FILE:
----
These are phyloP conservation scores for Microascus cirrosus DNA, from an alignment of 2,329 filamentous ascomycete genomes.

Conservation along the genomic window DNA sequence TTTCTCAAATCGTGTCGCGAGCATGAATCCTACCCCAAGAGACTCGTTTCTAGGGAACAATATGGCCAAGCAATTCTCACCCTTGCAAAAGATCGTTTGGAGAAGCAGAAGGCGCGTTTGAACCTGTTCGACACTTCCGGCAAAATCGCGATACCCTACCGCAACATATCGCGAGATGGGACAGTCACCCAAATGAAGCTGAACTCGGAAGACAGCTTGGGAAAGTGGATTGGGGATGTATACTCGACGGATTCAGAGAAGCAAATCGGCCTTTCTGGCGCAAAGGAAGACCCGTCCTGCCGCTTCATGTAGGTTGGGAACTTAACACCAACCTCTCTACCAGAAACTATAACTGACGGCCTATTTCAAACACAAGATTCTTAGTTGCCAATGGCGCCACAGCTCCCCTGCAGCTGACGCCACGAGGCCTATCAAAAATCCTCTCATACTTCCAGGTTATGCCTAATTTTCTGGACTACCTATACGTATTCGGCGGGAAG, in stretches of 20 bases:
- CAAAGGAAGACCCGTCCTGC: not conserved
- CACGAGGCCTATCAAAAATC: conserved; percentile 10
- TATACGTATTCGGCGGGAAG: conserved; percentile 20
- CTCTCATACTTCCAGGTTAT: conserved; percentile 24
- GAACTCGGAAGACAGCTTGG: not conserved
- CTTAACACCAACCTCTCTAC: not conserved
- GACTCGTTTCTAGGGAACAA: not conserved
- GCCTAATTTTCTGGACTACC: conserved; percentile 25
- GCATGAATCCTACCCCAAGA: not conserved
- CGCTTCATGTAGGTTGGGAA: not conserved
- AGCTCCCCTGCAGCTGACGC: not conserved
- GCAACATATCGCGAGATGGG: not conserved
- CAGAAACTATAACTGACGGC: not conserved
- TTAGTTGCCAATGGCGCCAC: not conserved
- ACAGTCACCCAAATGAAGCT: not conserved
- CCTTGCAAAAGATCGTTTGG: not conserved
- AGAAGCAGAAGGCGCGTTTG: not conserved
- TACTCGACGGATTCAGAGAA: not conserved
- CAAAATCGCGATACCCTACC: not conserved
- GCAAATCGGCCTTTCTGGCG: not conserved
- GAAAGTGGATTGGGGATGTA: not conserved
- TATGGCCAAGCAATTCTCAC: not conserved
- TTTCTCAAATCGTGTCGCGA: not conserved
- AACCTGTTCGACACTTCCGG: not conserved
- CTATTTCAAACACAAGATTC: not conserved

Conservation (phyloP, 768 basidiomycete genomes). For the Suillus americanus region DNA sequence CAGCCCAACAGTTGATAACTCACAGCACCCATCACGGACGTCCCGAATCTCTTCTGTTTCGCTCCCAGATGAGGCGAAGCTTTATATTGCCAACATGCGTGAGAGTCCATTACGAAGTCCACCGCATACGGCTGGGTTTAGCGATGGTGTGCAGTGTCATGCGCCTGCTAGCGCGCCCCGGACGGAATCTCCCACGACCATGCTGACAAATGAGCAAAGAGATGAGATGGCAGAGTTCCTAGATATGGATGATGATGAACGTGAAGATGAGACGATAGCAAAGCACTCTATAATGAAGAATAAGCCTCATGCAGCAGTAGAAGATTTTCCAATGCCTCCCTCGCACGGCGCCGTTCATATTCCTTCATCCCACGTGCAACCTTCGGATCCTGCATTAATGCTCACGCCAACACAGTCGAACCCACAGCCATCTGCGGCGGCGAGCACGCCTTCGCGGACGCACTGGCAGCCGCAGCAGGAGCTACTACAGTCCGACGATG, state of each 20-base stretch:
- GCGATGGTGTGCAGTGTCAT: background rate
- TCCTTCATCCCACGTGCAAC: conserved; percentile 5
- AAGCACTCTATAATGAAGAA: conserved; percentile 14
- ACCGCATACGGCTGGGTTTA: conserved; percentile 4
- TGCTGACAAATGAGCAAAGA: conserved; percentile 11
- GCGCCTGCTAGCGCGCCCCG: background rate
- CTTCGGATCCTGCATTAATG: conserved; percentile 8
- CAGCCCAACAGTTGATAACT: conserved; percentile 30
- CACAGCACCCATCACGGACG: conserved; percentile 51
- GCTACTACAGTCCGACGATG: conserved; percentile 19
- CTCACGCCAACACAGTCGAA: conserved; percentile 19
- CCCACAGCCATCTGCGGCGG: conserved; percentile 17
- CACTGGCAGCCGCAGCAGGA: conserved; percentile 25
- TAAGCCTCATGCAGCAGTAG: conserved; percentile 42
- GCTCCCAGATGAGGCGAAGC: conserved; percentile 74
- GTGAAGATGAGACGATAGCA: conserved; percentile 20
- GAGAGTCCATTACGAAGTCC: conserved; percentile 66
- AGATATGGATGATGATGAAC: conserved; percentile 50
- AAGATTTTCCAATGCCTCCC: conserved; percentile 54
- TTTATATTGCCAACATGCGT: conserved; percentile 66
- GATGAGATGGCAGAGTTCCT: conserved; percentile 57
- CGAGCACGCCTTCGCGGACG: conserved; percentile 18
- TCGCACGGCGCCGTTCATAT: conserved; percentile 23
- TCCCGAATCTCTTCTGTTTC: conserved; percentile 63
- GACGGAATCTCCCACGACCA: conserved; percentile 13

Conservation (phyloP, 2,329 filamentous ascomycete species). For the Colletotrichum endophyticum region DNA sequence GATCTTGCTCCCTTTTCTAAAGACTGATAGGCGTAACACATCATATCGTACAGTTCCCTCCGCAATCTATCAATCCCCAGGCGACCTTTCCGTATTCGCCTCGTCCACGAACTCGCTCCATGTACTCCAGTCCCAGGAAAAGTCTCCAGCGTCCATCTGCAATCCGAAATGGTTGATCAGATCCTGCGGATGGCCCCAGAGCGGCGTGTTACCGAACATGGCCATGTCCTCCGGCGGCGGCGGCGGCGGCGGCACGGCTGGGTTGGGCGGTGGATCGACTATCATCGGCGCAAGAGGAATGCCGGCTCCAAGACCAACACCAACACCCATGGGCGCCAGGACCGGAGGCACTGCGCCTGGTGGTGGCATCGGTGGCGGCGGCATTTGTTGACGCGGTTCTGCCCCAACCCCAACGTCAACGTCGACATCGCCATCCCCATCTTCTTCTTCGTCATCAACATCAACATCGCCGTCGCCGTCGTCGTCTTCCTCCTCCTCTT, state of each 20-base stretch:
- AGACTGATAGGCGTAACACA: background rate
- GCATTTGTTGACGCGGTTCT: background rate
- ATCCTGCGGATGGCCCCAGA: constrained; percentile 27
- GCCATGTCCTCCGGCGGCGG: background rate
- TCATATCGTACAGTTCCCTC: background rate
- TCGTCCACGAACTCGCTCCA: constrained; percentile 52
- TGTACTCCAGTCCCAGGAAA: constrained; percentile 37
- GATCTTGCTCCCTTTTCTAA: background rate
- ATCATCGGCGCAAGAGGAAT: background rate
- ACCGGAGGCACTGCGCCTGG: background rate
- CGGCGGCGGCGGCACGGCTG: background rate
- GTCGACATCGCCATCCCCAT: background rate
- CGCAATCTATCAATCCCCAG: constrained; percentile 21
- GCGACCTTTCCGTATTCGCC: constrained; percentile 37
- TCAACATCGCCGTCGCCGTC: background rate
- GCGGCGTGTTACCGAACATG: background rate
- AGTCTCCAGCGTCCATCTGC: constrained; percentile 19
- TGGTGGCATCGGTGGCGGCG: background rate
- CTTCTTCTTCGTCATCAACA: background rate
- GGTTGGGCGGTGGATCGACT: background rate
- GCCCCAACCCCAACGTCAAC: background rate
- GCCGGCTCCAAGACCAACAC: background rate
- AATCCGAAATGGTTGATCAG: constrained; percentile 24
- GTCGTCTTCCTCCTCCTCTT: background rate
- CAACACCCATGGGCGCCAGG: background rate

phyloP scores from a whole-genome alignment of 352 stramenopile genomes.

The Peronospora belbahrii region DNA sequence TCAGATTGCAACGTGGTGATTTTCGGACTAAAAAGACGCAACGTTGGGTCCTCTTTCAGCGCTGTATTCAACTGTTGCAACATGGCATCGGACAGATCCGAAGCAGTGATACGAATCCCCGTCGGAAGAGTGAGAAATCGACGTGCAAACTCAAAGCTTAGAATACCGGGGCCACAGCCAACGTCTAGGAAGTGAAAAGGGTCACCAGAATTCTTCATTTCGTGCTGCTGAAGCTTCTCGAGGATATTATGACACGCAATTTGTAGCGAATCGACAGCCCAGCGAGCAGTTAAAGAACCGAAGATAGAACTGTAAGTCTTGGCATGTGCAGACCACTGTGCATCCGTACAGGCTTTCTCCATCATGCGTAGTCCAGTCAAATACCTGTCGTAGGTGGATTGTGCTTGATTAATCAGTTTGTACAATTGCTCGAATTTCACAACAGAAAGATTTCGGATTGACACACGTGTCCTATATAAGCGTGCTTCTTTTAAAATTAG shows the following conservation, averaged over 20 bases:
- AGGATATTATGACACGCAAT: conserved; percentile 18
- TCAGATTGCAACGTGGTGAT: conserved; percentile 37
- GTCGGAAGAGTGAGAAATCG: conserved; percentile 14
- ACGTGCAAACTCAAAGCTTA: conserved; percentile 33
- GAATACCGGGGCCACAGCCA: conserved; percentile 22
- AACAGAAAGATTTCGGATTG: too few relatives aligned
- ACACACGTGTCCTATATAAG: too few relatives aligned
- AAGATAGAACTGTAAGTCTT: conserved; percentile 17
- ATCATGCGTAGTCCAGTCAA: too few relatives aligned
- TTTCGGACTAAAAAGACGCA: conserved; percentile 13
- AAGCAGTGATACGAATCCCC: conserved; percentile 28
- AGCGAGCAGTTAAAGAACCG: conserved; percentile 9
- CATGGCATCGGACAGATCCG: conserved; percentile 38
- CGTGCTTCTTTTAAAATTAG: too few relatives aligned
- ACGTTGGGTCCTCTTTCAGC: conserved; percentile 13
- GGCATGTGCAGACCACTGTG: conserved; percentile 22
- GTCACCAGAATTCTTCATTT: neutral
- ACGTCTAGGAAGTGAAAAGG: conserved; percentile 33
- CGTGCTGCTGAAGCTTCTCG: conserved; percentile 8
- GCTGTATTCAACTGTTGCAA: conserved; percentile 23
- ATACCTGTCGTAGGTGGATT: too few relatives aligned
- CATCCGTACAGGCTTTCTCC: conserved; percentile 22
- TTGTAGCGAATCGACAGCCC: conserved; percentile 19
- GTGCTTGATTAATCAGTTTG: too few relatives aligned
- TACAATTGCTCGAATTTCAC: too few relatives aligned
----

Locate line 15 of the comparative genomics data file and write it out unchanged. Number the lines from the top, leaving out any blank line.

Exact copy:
- CAGAAACTATAACTGACGGC: not conserved